Filmmaker and Stand-Up Comedian Kayla Hardy Interview [Women in Horror Month 2024]

FIlmmaker and stand-up comedian Kayla Hardy:

To start, please introduce yourself:   
Hello I am Kayla Hardy, an LA native who is trying to bring snarky cynicism to the stand-up comedy scene, while still pursuing my love of filmmaking. 

What is horror to you, what makes a work of art one in the horror genre?  
Horror gives us an opportunity to confront our deepest fears. The best horror films transform our emotional and psychological anxieties into tangible, yet terrifying, physical or supernatural figures. I am most impressed when the plot does not rely on characters making bad decisions.  

What made you want to work in horror?  
Honestly, because it became so apparent to me early on that horror was the poster genre for “the male gaze.” I wanted to see more films that captured fear from a female perspective, especially since women are often victims of violence. When I watch slasher movies I’m not thinking “oh my god wouldn’t it be crazy if that happened.” I’m thinking “this has definitely happened, and I could be next.” I also got tired of seeing objectified women die naked in horror movies. I just kept thinking: someone has to address this hahaha.   

Where do you get your inspiration?  
As far as stories go, I get inspired by my nightmares. I have so many thoughts racing through my mind and my nervous system is often in fight or flight mode that I think my dreams can’t even process it all. It has forced me to try and make sense of the themes in my life that could be contributing to my restlessness. Psychological thrillers are big inspirations to me because I think they dive deep into the human condition which is more relatable. The big scary monster isn’t so scary when you know they aren’t real, but if the reason the monster is there in the first place is because the military went too far with their weaponry… then you have a bigger issue to face.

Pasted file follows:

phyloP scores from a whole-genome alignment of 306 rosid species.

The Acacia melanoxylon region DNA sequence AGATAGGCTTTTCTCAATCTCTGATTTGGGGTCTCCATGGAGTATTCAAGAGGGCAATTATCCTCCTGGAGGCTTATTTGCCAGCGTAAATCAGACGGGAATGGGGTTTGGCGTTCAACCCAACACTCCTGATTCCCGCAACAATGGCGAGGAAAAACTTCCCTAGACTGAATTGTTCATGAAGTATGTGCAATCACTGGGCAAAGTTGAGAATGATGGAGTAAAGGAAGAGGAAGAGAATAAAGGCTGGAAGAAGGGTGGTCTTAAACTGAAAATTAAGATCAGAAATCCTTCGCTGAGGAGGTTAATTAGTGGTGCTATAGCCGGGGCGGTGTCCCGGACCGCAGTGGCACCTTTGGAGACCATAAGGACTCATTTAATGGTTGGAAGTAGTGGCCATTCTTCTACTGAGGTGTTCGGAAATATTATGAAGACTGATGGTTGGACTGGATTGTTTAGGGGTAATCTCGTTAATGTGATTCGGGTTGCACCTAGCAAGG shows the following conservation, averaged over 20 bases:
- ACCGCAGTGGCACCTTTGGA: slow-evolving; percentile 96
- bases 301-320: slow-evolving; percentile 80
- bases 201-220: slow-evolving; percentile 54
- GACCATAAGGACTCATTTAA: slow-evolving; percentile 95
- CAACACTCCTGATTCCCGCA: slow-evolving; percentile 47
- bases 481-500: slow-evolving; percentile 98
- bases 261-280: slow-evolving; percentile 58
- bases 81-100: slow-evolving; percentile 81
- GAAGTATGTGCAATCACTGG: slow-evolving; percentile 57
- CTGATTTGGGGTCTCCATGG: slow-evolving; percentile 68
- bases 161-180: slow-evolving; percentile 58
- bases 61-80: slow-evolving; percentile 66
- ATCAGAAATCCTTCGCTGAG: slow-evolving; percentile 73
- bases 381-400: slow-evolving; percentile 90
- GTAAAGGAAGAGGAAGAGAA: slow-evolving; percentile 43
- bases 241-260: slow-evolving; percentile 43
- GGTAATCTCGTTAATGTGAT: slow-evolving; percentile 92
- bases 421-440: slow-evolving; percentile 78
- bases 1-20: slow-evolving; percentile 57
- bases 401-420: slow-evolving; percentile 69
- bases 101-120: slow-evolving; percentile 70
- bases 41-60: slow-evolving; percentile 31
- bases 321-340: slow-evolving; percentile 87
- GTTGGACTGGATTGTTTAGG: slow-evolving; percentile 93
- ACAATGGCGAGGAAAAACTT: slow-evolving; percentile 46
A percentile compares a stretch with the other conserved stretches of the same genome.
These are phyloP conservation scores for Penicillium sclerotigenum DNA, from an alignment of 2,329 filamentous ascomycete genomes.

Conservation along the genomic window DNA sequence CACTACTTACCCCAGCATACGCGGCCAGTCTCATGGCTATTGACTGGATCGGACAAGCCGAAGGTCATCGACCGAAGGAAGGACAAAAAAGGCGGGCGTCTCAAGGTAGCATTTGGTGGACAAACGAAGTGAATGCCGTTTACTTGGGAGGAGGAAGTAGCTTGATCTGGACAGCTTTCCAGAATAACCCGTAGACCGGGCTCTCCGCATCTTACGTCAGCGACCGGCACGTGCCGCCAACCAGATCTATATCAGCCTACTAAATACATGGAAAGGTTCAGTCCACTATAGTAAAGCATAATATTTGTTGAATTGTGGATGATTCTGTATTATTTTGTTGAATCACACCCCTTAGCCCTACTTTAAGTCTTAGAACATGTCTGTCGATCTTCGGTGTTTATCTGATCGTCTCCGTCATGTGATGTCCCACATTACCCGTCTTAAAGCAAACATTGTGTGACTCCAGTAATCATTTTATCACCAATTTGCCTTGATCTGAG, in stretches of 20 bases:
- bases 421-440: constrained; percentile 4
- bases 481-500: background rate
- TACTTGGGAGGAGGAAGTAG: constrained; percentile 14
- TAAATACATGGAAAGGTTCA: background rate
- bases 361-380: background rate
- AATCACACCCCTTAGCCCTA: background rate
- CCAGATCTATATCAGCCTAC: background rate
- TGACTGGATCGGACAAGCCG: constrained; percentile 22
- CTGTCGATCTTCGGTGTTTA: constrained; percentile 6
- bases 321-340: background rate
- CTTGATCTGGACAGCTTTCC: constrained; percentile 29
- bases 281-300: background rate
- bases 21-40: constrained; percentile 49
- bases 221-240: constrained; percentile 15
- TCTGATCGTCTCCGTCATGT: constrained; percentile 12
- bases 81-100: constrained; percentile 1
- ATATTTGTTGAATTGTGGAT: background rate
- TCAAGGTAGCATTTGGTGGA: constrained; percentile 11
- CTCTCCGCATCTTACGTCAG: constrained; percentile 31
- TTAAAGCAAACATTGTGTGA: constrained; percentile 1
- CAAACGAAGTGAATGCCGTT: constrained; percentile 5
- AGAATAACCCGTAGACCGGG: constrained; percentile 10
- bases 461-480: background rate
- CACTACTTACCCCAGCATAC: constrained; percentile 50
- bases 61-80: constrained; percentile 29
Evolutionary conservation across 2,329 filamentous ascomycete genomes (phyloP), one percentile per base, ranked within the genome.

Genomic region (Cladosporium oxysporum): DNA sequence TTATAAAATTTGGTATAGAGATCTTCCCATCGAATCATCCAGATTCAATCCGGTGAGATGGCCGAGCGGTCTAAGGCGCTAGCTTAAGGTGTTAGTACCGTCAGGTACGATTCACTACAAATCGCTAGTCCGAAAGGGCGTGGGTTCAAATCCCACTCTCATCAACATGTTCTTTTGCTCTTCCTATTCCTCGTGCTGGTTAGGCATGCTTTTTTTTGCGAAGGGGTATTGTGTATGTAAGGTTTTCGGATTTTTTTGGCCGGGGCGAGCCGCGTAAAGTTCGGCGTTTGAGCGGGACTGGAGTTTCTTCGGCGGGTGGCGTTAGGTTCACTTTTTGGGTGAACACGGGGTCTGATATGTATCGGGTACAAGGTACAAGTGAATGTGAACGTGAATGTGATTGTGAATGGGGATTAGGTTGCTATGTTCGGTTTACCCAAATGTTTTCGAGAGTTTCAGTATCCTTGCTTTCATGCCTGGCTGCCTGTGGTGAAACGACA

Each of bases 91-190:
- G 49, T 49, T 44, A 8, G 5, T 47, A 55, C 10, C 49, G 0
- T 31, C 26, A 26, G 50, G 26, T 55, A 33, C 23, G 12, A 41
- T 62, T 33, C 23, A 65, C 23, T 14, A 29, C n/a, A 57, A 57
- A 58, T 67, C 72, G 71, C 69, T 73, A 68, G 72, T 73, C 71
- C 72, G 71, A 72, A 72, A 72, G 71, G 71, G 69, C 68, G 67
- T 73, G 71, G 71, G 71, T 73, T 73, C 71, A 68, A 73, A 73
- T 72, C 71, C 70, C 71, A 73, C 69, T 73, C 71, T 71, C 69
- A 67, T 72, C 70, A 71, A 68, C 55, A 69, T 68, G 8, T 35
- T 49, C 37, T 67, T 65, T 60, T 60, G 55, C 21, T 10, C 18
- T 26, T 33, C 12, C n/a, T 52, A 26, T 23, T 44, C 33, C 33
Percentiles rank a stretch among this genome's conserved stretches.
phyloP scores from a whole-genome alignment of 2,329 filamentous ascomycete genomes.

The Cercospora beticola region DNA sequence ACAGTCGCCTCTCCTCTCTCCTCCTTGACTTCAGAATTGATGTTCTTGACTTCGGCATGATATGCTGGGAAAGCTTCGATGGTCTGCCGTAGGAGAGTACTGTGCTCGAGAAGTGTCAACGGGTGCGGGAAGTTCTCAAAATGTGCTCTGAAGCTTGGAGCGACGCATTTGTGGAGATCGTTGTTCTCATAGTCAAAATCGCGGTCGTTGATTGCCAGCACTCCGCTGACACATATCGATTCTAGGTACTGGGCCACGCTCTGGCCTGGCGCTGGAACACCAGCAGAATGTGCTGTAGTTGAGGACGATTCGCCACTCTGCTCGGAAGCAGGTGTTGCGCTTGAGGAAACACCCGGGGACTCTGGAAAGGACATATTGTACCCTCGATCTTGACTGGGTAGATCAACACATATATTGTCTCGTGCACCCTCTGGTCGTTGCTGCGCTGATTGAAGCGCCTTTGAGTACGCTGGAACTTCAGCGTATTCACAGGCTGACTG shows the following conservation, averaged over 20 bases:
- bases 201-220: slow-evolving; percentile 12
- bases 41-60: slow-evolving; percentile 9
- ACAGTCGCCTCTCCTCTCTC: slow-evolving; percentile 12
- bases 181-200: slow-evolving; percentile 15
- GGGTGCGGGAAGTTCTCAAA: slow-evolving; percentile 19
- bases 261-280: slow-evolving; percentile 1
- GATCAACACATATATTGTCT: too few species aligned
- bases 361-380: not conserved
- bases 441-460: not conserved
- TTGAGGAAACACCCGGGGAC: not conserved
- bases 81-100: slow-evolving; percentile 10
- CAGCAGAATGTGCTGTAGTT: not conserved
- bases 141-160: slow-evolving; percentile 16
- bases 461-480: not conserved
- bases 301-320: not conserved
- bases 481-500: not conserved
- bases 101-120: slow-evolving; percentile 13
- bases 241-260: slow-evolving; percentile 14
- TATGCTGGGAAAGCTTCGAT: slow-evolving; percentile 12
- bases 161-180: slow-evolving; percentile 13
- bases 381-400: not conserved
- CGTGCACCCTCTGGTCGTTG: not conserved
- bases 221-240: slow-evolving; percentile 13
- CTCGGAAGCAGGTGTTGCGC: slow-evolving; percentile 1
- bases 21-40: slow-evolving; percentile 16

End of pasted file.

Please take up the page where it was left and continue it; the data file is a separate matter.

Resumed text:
What would you like your legacy to be in the genre (or elsewhere)?  
I always strive to be different, yet relatable. When it comes to my writing, I want people to say “that’s how I have always felt, but I never thought to express it that way” or “I was too afraid to say anything, but I am glad someone else did.” I want to be an outlet for the other “odd girls” or misfits out there.   

What is Women in Horror Month to you and why is it still important this many years later?  
It is the perfect opportunity for women to express their feminism. To continue to bring awareness to women’s issues and have a platform for women’s voices in a genre that is so male dominated. Horror can take so many shapes and forms which is beneficial to influencing and relating to so many people. The most devoted fans I have ever met are horror fans. So, I cannot think of a better place for women to get creative and find success. After all these years we are still seeing stories told from a man’s fears, think of all the new content waiting for us when more women start telling their horror stories.   

What are you currently working on that you can tell us about?  
I just finished filming a short horror comedy titled Corpse Shamed that I wrote and produced. It is about an insecure influencer, facing imminent death at the hands of a slasher, who fights not for her life but for her vanity, all to avoid dying in the nude. 

Hopefully it will be available to watch some time in the next few months. Please follow me on Instagram for updates. I also perform stand-up comedy and am producing my own show starting March 30th called “LA vs. Transplants” where LA natives and Transplant comedians face off on who knows LA more. All my upcoming show dates will be promoted on my IG as well.